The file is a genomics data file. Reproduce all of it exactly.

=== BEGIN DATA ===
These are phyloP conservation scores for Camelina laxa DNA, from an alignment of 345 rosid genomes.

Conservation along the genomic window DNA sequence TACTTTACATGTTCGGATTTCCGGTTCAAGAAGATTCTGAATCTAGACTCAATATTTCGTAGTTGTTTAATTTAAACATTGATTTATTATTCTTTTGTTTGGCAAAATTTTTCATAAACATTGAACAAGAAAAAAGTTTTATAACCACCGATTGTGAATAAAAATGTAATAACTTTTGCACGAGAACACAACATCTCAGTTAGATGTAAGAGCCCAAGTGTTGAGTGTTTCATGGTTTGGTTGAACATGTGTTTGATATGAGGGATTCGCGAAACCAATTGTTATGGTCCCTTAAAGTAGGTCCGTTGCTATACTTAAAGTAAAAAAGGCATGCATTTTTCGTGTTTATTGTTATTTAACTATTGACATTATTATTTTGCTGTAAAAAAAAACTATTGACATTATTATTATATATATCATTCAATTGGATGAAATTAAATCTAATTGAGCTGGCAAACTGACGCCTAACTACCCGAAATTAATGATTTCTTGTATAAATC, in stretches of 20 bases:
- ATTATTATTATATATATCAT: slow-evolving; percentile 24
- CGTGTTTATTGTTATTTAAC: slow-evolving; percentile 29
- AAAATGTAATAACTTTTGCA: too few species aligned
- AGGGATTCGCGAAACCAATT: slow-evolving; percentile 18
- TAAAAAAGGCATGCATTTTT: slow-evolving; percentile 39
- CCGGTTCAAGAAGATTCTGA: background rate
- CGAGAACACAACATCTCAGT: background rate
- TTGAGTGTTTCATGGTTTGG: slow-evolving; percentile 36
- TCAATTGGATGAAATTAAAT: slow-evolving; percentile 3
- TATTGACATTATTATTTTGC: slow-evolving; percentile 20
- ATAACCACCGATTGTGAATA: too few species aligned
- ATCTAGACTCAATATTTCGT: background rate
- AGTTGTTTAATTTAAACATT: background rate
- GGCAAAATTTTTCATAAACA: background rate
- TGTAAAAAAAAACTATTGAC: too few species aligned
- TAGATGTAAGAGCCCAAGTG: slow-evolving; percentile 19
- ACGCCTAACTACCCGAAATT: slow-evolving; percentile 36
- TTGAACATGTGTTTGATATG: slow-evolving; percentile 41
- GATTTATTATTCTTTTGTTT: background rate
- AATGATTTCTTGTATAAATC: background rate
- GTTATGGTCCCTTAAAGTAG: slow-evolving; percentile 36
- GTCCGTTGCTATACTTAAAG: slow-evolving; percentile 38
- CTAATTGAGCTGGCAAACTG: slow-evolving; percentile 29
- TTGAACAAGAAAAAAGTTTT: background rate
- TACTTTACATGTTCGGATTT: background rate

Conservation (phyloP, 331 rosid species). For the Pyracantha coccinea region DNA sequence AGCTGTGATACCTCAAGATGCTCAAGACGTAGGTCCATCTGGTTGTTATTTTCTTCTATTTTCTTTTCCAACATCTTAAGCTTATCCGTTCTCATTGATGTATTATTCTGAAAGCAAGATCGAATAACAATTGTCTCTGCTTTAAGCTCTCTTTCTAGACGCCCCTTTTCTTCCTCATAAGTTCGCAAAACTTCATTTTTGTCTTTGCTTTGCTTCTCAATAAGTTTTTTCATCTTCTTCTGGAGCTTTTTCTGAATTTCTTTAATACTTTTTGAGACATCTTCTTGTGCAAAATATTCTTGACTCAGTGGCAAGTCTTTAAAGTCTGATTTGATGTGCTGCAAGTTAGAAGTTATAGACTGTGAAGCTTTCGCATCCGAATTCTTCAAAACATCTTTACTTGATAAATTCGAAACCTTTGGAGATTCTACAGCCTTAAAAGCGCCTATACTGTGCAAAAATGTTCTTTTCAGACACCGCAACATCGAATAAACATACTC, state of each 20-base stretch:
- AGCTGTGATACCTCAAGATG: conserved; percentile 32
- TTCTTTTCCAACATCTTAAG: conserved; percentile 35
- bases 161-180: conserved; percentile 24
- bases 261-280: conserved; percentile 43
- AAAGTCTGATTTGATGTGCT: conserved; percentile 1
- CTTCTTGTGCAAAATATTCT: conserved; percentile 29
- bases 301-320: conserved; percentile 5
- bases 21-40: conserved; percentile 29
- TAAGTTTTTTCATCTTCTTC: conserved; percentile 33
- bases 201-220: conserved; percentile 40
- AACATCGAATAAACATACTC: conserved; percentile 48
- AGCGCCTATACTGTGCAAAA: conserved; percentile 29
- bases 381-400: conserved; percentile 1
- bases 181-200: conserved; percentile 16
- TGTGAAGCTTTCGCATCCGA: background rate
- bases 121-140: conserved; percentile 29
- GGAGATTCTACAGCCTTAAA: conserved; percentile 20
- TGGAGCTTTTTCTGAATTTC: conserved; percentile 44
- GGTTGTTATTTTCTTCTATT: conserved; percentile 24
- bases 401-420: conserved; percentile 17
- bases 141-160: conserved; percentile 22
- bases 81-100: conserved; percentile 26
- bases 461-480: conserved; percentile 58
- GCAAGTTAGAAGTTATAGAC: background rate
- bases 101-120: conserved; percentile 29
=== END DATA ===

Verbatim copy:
These are phyloP conservation scores for Camelina laxa DNA, from an alignment of 345 rosid genomes.

Conservation along the genomic window DNA sequence TACTTTACATGTTCGGATTTCCGGTTCAAGAAGATTCTGAATCTAGACTCAATATTTCGTAGTTGTTTAATTTAAACATTGATTTATTATTCTTTTGTTTGGCAAAATTTTTCATAAACATTGAACAAGAAAAAAGTTTTATAACCACCGATTGTGAATAAAAATGTAATAACTTTTGCACGAGAACACAACATCTCAGTTAGATGTAAGAGCCCAAGTGTTGAGTGTTTCATGGTTTGGTTGAACATGTGTTTGATATGAGGGATTCGCGAAACCAATTGTTATGGTCCCTTAAAGTAGGTCCGTTGCTATACTTAAAGTAAAAAAGGCATGCATTTTTCGTGTTTATTGTTATTTAACTATTGACATTATTATTTTGCTGTAAAAAAAAACTATTGACATTATTATTATATATATCATTCAATTGGATGAAATTAAATCTAATTGAGCTGGCAAACTGACGCCTAACTACCCGAAATTAATGATTTCTTGTATAAATC, in stretches of 20 bases:
- ATTATTATTATATATATCAT: slow-evolving; percentile 24
- CGTGTTTATTGTTATTTAAC: slow-evolving; percentile 29
- AAAATGTAATAACTTTTGCA: too few species aligned
- AGGGATTCGCGAAACCAATT: slow-evolving; percentile 18
- TAAAAAAGGCATGCATTTTT: slow-evolving; percentile 39
- CCGGTTCAAGAAGATTCTGA: background rate
- CGAGAACACAACATCTCAGT: background rate
- TTGAGTGTTTCATGGTTTGG: slow-evolving; percentile 36
- TCAATTGGATGAAATTAAAT: slow-evolving; percentile 3
- TATTGACATTATTATTTTGC: slow-evolving; percentile 20
- ATAACCACCGATTGTGAATA: too few species aligned
- ATCTAGACTCAATATTTCGT: background rate
- AGTTGTTTAATTTAAACATT: background rate
- GGCAAAATTTTTCATAAACA: background rate
- TGTAAAAAAAAACTATTGAC: too few species aligned
- TAGATGTAAGAGCCCAAGTG: slow-evolving; percentile 19
- ACGCCTAACTACCCGAAATT: slow-evolving; percentile 36
- TTGAACATGTGTTTGATATG: slow-evolving; percentile 41
- GATTTATTATTCTTTTGTTT: background rate
- AATGATTTCTTGTATAAATC: background rate
- GTTATGGTCCCTTAAAGTAG: slow-evolving; percentile 36
- GTCCGTTGCTATACTTAAAG: slow-evolving; percentile 38
- CTAATTGAGCTGGCAAACTG: slow-evolving; percentile 29
- TTGAACAAGAAAAAAGTTTT: background rate
- TACTTTACATGTTCGGATTT: background rate

Conservation (phyloP, 331 rosid species). For the Pyracantha coccinea region DNA sequence AGCTGTGATACCTCAAGATGCTCAAGACGTAGGTCCATCTGGTTGTTATTTTCTTCTATTTTCTTTTCCAACATCTTAAGCTTATCCGTTCTCATTGATGTATTATTCTGAAAGCAAGATCGAATAACAATTGTCTCTGCTTTAAGCTCTCTTTCTAGACGCCCCTTTTCTTCCTCATAAGTTCGCAAAACTTCATTTTTGTCTTTGCTTTGCTTCTCAATAAGTTTTTTCATCTTCTTCTGGAGCTTTTTCTGAATTTCTTTAATACTTTTTGAGACATCTTCTTGTGCAAAATATTCTTGACTCAGTGGCAAGTCTTTAAAGTCTGATTTGATGTGCTGCAAGTTAGAAGTTATAGACTGTGAAGCTTTCGCATCCGAATTCTTCAAAACATCTTTACTTGATAAATTCGAAACCTTTGGAGATTCTACAGCCTTAAAAGCGCCTATACTGTGCAAAAATGTTCTTTTCAGACACCGCAACATCGAATAAACATACTC, state of each 20-base stretch:
- AGCTGTGATACCTCAAGATG: conserved; percentile 32
- TTCTTTTCCAACATCTTAAG: conserved; percentile 35
- bases 161-180: conserved; percentile 24
- bases 261-280: conserved; percentile 43
- AAAGTCTGATTTGATGTGCT: conserved; percentile 1
- CTTCTTGTGCAAAATATTCT: conserved; percentile 29
- bases 301-320: conserved; percentile 5
- bases 21-40: conserved; percentile 29
- TAAGTTTTTTCATCTTCTTC: conserved; percentile 33
- bases 201-220: conserved; percentile 40
- AACATCGAATAAACATACTC: conserved; percentile 48
- AGCGCCTATACTGTGCAAAA: conserved; percentile 29
- bases 381-400: conserved; percentile 1
- bases 181-200: conserved; percentile 16
- TGTGAAGCTTTCGCATCCGA: background rate
- bases 121-140: conserved; percentile 29
- GGAGATTCTACAGCCTTAAA: conserved; percentile 20
- TGGAGCTTTTTCTGAATTTC: conserved; percentile 44
- GGTTGTTATTTTCTTCTATT: conserved; percentile 24
- bases 401-420: conserved; percentile 17
- bases 141-160: conserved; percentile 22
- bases 81-100: conserved; percentile 26
- bases 461-480: conserved; percentile 58
- GCAAGTTAGAAGTTATAGAC: background rate
- bases 101-120: conserved; percentile 29